When a company suffers a data breach, the subsequent investigations tend to focus on the attacker and what motivated them.
However, Raj Samani, chief scientist and fellow at McAfee has told Computer Weekly that there should be more focus on the resulting impact on the business.
He pointed to the recent Equifax breach – in which up to 145.5 million consumers may have had their personal data exposed in a hack of the credit rating firm – as an example.
According to Mr Samani, it is “remarkable because of the impact that it has had, not only on the Equifax business itself, but on the company’s executives,” many of whom have resigned since the breach became public, including the chief information officer, chief security officer and chief executive officer.
He explained that this shows more attention is “being paid to the business impact”. However, he added that one of the reasons this is not seen earlier is that “it takes time for the full impact to be understood and come to the fore”.
The effect of a data breach on a business can be devastating. A recent report by global advisory firm Oxford Economics and IT and business process services firm CGI found that cyber attacks on FTSE 100 firms lead to losses of 1.8 per cent of the share price, or £120 million on average.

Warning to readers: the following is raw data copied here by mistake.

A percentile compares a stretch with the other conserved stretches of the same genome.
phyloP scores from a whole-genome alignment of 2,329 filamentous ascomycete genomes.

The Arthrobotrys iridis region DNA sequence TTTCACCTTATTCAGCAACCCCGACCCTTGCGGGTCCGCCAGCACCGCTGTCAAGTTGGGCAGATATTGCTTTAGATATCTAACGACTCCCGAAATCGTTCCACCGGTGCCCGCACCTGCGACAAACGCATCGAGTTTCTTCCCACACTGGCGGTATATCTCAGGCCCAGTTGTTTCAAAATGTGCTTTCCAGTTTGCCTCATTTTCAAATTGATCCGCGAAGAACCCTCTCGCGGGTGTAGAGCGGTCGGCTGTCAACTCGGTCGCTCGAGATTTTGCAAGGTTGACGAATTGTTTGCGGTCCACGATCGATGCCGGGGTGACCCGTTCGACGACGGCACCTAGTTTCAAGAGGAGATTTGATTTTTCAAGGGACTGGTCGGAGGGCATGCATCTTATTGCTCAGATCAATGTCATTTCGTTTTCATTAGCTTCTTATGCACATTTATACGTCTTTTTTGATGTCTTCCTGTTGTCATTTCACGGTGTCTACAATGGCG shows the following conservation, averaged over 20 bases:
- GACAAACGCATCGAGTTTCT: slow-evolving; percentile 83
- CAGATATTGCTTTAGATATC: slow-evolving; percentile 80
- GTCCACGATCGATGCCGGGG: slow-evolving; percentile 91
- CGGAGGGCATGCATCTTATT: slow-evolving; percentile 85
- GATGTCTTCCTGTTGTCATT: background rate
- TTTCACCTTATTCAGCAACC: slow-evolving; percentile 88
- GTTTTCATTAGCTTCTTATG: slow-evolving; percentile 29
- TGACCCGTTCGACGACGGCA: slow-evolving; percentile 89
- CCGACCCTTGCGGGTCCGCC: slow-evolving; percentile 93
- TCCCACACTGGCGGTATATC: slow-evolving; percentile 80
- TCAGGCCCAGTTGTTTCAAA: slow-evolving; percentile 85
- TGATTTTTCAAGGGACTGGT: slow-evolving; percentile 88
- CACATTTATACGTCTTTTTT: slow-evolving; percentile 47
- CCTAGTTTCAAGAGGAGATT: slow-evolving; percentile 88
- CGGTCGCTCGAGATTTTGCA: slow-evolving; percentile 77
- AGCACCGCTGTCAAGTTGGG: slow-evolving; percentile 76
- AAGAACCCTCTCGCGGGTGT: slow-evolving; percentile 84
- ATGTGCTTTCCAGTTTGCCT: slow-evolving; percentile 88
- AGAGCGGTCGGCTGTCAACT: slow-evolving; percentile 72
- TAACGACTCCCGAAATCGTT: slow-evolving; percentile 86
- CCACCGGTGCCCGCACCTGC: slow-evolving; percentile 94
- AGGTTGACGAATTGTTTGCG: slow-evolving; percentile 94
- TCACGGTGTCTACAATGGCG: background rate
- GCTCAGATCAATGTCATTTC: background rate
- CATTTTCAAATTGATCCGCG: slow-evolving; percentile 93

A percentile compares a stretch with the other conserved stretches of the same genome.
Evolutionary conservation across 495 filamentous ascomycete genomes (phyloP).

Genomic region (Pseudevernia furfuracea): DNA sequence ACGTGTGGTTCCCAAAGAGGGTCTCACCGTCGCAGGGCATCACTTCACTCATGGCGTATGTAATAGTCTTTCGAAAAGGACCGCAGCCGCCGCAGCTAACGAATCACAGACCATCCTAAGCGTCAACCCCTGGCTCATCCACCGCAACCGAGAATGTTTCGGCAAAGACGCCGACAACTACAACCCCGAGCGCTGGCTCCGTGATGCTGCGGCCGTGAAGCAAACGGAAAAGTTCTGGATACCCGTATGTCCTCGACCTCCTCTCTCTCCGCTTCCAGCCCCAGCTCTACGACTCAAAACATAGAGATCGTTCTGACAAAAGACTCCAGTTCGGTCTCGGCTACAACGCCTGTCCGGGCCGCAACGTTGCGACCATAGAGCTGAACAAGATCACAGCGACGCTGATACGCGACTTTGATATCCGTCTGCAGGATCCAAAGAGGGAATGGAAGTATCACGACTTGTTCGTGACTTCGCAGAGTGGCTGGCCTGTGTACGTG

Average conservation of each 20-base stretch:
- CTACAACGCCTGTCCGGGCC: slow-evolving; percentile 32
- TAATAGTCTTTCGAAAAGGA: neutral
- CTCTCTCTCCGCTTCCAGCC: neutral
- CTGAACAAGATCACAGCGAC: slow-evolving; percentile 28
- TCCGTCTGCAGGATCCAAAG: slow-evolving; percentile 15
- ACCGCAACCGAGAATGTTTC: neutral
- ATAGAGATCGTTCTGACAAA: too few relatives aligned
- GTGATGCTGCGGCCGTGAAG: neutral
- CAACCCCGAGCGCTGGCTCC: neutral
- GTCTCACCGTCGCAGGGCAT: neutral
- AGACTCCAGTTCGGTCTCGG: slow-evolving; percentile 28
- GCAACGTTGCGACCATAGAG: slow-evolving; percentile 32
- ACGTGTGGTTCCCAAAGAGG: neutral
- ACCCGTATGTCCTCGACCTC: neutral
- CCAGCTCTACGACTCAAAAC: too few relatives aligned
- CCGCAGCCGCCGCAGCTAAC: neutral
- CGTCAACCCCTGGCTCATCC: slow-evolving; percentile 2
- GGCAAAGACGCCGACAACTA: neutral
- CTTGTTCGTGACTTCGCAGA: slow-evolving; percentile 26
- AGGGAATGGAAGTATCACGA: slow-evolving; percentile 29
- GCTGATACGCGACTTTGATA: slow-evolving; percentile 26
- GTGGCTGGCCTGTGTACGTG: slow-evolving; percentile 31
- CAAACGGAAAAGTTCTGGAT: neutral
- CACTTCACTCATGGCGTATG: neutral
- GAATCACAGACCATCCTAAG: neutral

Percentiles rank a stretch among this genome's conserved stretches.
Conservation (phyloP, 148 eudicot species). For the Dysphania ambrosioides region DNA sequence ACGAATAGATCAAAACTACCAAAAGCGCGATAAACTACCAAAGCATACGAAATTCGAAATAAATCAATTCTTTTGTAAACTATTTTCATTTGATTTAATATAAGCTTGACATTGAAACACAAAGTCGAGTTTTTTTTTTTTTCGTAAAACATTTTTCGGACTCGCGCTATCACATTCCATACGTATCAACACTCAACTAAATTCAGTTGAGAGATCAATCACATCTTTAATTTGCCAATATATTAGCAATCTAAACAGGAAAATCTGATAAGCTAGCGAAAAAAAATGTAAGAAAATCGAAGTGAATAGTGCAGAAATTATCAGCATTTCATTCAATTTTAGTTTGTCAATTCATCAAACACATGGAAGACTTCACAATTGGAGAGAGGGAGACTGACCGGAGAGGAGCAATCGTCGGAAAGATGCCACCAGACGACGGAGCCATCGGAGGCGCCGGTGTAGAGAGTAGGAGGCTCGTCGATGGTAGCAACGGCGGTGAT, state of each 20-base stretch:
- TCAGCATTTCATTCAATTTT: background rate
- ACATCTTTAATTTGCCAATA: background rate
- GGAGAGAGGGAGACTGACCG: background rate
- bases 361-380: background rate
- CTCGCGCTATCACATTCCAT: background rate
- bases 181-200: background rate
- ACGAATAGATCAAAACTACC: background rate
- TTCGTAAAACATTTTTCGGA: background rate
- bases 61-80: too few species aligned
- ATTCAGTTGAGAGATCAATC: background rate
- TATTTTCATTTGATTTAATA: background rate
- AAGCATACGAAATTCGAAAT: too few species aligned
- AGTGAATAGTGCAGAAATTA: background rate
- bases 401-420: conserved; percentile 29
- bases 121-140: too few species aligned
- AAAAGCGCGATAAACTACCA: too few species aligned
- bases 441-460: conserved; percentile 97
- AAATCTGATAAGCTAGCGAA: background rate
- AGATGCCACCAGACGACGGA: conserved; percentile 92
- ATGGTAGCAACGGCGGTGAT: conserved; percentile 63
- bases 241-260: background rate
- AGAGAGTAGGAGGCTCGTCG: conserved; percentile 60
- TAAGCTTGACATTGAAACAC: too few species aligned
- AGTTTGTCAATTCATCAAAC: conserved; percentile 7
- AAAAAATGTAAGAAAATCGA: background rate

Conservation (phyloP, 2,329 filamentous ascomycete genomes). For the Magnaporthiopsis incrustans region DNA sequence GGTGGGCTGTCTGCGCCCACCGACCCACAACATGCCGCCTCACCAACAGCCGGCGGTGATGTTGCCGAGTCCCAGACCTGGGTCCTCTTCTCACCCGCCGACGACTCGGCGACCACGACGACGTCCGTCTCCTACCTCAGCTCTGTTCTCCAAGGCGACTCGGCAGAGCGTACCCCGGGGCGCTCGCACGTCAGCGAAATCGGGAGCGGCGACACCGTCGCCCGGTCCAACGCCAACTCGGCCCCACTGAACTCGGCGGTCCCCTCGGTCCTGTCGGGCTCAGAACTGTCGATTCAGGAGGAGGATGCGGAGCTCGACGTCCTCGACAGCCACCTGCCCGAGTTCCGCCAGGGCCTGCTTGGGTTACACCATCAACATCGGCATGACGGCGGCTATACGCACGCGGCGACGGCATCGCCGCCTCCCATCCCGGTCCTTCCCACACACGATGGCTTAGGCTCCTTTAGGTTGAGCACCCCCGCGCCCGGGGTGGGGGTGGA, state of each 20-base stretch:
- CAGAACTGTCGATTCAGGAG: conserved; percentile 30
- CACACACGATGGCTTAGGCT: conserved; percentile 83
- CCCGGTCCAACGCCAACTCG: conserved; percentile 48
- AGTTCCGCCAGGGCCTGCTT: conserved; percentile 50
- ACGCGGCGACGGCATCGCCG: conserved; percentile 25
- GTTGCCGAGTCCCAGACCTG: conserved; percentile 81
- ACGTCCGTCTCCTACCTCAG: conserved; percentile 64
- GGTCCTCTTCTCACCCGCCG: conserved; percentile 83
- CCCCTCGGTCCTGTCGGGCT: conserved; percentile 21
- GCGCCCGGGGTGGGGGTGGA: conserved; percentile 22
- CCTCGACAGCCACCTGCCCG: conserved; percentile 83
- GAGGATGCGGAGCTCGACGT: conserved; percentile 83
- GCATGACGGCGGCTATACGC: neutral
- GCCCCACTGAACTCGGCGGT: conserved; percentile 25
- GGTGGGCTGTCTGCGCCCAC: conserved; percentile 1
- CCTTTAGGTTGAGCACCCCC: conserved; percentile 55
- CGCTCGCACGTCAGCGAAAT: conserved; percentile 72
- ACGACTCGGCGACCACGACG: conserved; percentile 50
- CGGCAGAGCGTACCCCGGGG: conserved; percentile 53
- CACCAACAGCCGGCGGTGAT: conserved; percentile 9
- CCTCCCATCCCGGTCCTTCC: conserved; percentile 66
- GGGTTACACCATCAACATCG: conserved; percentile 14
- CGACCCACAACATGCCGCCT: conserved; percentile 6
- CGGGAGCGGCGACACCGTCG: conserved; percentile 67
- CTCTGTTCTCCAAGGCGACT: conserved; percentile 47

Mr Samani said that roughly 1.9 billion records will have been leaked or stolen in the first half of 2017 – more than in the whole of 2016. He told Computer Weekly that this means 1.9 billion “people’s lives have been affected” by their data being exposed, and potentially in the hands of someone with malicious intentions.
This will undoubtedly have a major impact on companies, with customers losing trust and then choosing not to continue doing any sort of business with them. Therefore, Mr Samani said, businesses have “remarkable” opportunities to identify those individuals who can help to drive innovation in security strategy. He added that businesses should look at ways of returning value.
He said that organisations should focus on three factors: transparency, informed consent and value. He explained that customers will be more likely to be willing to share their information if businesses can inform them of what they will be doing with any data collected and demonstrate the value they will offer.
Transparency is not just recommended to businesses before a breach – consultants advise companies to be open about an attack after the fact. A cover up will create more distrust among customers, while reducing the amount of time they have to put any contingency plans into action.
The effect of a data breach on a business can be immense. It therefore makes sense for the resulting focus to be on that impact in order to give companies the best chance of helping their customers through.